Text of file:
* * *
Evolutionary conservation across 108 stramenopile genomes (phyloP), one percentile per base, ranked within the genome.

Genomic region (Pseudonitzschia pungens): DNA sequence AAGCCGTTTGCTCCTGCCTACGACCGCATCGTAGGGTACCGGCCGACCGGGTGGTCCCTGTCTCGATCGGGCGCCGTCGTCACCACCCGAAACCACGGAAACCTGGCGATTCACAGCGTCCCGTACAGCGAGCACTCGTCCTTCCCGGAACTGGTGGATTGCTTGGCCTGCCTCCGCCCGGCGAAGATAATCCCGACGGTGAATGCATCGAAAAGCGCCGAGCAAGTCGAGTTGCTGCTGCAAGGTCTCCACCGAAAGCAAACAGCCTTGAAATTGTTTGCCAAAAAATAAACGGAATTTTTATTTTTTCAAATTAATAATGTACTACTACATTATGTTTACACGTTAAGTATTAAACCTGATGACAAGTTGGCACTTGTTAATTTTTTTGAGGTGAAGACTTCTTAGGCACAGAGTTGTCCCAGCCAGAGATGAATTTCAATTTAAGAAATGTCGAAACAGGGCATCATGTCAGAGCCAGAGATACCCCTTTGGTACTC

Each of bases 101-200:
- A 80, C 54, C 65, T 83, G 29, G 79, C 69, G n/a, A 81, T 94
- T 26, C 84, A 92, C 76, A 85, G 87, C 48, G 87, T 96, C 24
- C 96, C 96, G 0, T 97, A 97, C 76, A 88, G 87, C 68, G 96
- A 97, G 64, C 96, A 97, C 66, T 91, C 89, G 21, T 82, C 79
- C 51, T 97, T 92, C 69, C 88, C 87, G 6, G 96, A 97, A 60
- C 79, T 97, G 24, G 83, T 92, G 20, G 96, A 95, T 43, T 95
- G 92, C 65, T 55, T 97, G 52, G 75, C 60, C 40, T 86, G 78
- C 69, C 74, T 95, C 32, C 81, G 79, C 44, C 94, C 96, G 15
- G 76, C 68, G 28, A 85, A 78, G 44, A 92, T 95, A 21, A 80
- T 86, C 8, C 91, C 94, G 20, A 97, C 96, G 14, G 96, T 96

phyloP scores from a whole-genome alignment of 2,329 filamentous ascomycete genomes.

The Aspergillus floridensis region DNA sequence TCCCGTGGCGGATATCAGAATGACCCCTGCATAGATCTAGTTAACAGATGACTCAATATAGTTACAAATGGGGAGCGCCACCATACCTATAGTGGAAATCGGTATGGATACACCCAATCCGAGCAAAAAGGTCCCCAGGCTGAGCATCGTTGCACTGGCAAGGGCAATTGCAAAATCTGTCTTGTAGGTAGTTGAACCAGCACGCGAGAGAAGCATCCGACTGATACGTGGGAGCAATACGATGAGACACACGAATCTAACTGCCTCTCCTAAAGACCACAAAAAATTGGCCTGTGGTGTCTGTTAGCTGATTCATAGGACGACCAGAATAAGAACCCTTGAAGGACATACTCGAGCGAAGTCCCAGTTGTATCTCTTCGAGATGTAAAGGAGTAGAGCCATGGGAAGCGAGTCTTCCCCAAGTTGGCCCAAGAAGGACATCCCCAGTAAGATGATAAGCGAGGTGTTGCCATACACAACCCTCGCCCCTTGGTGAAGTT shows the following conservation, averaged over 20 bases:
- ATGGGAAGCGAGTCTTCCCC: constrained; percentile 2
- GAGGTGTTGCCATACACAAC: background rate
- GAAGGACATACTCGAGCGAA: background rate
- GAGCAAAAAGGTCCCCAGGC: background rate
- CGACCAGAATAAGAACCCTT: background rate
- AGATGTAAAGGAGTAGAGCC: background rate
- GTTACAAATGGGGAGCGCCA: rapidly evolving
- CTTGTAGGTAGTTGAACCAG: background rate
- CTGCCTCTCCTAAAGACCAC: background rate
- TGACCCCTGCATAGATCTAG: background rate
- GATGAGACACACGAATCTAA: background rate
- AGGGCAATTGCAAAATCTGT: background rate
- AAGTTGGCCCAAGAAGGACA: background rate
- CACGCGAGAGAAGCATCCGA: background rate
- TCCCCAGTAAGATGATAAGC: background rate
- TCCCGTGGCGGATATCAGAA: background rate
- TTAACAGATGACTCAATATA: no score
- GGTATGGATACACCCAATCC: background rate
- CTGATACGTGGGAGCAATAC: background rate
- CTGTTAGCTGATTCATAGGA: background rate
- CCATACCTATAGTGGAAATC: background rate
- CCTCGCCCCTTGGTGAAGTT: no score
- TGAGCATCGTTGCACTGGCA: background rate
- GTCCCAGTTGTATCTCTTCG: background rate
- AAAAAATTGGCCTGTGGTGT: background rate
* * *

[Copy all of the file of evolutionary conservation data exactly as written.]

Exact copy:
Evolutionary conservation across 108 stramenopile genomes (phyloP), one percentile per base, ranked within the genome.

Genomic region (Pseudonitzschia pungens): DNA sequence AAGCCGTTTGCTCCTGCCTACGACCGCATCGTAGGGTACCGGCCGACCGGGTGGTCCCTGTCTCGATCGGGCGCCGTCGTCACCACCCGAAACCACGGAAACCTGGCGATTCACAGCGTCCCGTACAGCGAGCACTCGTCCTTCCCGGAACTGGTGGATTGCTTGGCCTGCCTCCGCCCGGCGAAGATAATCCCGACGGTGAATGCATCGAAAAGCGCCGAGCAAGTCGAGTTGCTGCTGCAAGGTCTCCACCGAAAGCAAACAGCCTTGAAATTGTTTGCCAAAAAATAAACGGAATTTTTATTTTTTCAAATTAATAATGTACTACTACATTATGTTTACACGTTAAGTATTAAACCTGATGACAAGTTGGCACTTGTTAATTTTTTTGAGGTGAAGACTTCTTAGGCACAGAGTTGTCCCAGCCAGAGATGAATTTCAATTTAAGAAATGTCGAAACAGGGCATCATGTCAGAGCCAGAGATACCCCTTTGGTACTC

Each of bases 101-200:
- A 80, C 54, C 65, T 83, G 29, G 79, C 69, G n/a, A 81, T 94
- T 26, C 84, A 92, C 76, A 85, G 87, C 48, G 87, T 96, C 24
- C 96, C 96, G 0, T 97, A 97, C 76, A 88, G 87, C 68, G 96
- A 97, G 64, C 96, A 97, C 66, T 91, C 89, G 21, T 82, C 79
- C 51, T 97, T 92, C 69, C 88, C 87, G 6, G 96, A 97, A 60
- C 79, T 97, G 24, G 83, T 92, G 20, G 96, A 95, T 43, T 95
- G 92, C 65, T 55, T 97, G 52, G 75, C 60, C 40, T 86, G 78
- C 69, C 74, T 95, C 32, C 81, G 79, C 44, C 94, C 96, G 15
- G 76, C 68, G 28, A 85, A 78, G 44, A 92, T 95, A 21, A 80
- T 86, C 8, C 91, C 94, G 20, A 97, C 96, G 14, G 96, T 96

phyloP scores from a whole-genome alignment of 2,329 filamentous ascomycete genomes.

The Aspergillus floridensis region DNA sequence TCCCGTGGCGGATATCAGAATGACCCCTGCATAGATCTAGTTAACAGATGACTCAATATAGTTACAAATGGGGAGCGCCACCATACCTATAGTGGAAATCGGTATGGATACACCCAATCCGAGCAAAAAGGTCCCCAGGCTGAGCATCGTTGCACTGGCAAGGGCAATTGCAAAATCTGTCTTGTAGGTAGTTGAACCAGCACGCGAGAGAAGCATCCGACTGATACGTGGGAGCAATACGATGAGACACACGAATCTAACTGCCTCTCCTAAAGACCACAAAAAATTGGCCTGTGGTGTCTGTTAGCTGATTCATAGGACGACCAGAATAAGAACCCTTGAAGGACATACTCGAGCGAAGTCCCAGTTGTATCTCTTCGAGATGTAAAGGAGTAGAGCCATGGGAAGCGAGTCTTCCCCAAGTTGGCCCAAGAAGGACATCCCCAGTAAGATGATAAGCGAGGTGTTGCCATACACAACCCTCGCCCCTTGGTGAAGTT shows the following conservation, averaged over 20 bases:
- ATGGGAAGCGAGTCTTCCCC: constrained; percentile 2
- GAGGTGTTGCCATACACAAC: background rate
- GAAGGACATACTCGAGCGAA: background rate
- GAGCAAAAAGGTCCCCAGGC: background rate
- CGACCAGAATAAGAACCCTT: background rate
- AGATGTAAAGGAGTAGAGCC: background rate
- GTTACAAATGGGGAGCGCCA: rapidly evolving
- CTTGTAGGTAGTTGAACCAG: background rate
- CTGCCTCTCCTAAAGACCAC: background rate
- TGACCCCTGCATAGATCTAG: background rate
- GATGAGACACACGAATCTAA: background rate
- AGGGCAATTGCAAAATCTGT: background rate
- AAGTTGGCCCAAGAAGGACA: background rate
- CACGCGAGAGAAGCATCCGA: background rate
- TCCCCAGTAAGATGATAAGC: background rate
- TCCCGTGGCGGATATCAGAA: background rate
- TTAACAGATGACTCAATATA: no score
- GGTATGGATACACCCAATCC: background rate
- CTGATACGTGGGAGCAATAC: background rate
- CTGTTAGCTGATTCATAGGA: background rate
- CCATACCTATAGTGGAAATC: background rate
- CCTCGCCCCTTGGTGAAGTT: no score
- TGAGCATCGTTGCACTGGCA: background rate
- GTCCCAGTTGTATCTCTTCG: background rate
- AAAAAATTGGCCTGTGGTGT: background rate